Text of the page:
How UBOC was Formed
Firstly, we contacted BOF to see if they had any funds/assistance that we could use. They gave use some information about grants, but it was clear that the first step was to form the club in the university's AU. We collected over 30 signatures supporting the proposal for an orienteering club (most, admittedly, signed under duress) and prepared a proposal to present to the Captain's Committee of the AU, a constitution and a risk assessment. The presentation to the Captain's Committee was successful so we were then an "associated club"- entitled to be an AU club but with no access to annual grants, apart from a capital grant at the start of the year, and a requirement to keep 30 members on the books. This lack of funding would be the case for 3 years. So we had a club with no members and no money. A committee was elected (3 people), a logo designed and long-term planning began.
We collected support through word-of-mouth, posters (Jo West and Erinna Foley-Fisher, consecutive captains, met because Jo signed her name on Erinna's poster), email, contacts in other AU clubs and societies. The most difficult part was always transport: we relied heavily on public transport for closer events, one club member's car and BOK. BOK offered support in every way that they could and without that, the club would have folded.
In 2007-2008, the club used its capital grant to buy mini training controls, SI cards, compasses and whistles. Kit was also designed and ordered, and sports clubs hoodies were made, mainly so that there would be walking advertisements on the university campus. We managed to plan trips to JK (multi-day events are the hardest to cope with) and attracted quite a substantial core of new, enthusiastic members.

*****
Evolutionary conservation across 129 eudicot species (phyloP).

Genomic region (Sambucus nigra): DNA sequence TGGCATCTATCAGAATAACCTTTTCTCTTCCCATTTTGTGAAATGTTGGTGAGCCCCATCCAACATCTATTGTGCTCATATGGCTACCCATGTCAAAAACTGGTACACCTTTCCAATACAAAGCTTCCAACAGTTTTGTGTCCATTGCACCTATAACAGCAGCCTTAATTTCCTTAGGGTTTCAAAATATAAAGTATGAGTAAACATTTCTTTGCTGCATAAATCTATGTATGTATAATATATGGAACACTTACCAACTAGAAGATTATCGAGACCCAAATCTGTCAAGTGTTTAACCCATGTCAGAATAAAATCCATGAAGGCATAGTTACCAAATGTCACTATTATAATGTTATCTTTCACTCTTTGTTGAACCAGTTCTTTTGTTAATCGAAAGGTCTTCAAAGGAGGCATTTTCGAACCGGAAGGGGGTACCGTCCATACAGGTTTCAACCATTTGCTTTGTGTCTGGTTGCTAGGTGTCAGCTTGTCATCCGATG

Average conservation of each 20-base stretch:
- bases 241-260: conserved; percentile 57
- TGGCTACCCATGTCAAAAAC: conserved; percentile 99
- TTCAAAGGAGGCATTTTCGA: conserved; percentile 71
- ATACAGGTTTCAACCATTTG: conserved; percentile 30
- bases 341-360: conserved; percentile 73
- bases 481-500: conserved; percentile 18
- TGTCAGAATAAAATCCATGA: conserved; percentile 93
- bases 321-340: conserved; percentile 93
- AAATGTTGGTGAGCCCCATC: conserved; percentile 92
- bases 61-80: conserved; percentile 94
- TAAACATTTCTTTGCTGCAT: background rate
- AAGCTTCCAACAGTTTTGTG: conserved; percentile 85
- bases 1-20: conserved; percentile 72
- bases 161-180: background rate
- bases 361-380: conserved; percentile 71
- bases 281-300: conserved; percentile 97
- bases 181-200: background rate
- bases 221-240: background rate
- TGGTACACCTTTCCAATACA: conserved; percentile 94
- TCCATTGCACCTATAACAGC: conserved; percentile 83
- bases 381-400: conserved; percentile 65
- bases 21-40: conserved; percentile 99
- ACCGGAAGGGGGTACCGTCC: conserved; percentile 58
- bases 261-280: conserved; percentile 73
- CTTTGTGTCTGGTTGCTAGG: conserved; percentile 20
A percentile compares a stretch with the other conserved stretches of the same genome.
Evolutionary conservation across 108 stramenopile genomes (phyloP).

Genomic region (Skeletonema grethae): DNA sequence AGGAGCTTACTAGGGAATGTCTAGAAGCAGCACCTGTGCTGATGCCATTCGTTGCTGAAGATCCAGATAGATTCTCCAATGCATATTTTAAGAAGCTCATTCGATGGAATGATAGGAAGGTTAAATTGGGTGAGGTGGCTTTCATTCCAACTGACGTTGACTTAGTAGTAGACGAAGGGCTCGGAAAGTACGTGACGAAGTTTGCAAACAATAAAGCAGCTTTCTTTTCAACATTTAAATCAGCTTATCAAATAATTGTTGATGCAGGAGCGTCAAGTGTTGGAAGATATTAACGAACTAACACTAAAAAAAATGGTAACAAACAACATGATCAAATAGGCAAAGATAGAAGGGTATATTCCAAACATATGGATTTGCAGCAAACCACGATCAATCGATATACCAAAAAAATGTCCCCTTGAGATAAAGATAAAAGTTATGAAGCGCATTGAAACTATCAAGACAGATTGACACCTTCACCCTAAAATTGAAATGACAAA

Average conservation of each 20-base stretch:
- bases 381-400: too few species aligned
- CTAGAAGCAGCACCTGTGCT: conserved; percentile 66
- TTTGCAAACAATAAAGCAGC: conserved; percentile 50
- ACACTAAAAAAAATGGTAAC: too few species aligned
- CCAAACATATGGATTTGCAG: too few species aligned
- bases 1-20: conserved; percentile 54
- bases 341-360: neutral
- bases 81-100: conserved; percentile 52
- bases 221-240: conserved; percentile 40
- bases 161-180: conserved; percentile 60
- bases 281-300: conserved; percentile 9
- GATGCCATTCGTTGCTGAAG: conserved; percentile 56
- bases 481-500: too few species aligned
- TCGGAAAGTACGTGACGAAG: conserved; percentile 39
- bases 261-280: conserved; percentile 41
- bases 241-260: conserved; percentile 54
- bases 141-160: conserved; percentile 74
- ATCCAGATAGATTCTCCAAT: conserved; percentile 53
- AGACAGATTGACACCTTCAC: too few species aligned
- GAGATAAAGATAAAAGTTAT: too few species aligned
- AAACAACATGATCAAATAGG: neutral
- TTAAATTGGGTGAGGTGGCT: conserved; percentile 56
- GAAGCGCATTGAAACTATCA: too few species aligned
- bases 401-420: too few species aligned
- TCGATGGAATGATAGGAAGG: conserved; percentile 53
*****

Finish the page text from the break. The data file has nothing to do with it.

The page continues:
This year, we had to deal with a new system of membership to AU clubs that required people to buy an AU membership card (£30) before paying membership to any club. Obviously this put many people off joining and means that we have to charge less for entries.
It should be noted that entrance to the AU is probably different now, but at the time it was difficult. Finding 30 members when orienteering is a niche sport and having to survive with no money to pay for e.g. equipment, transport is a major hindrance for us still. The university is not used to dealing with a sport like orienteering and frequently does not understand our needs. It is a constant fight for survival and dependent mainly on the enthusiasm of its members which has been incredible so far, especially those who did not know the sport before coming to university.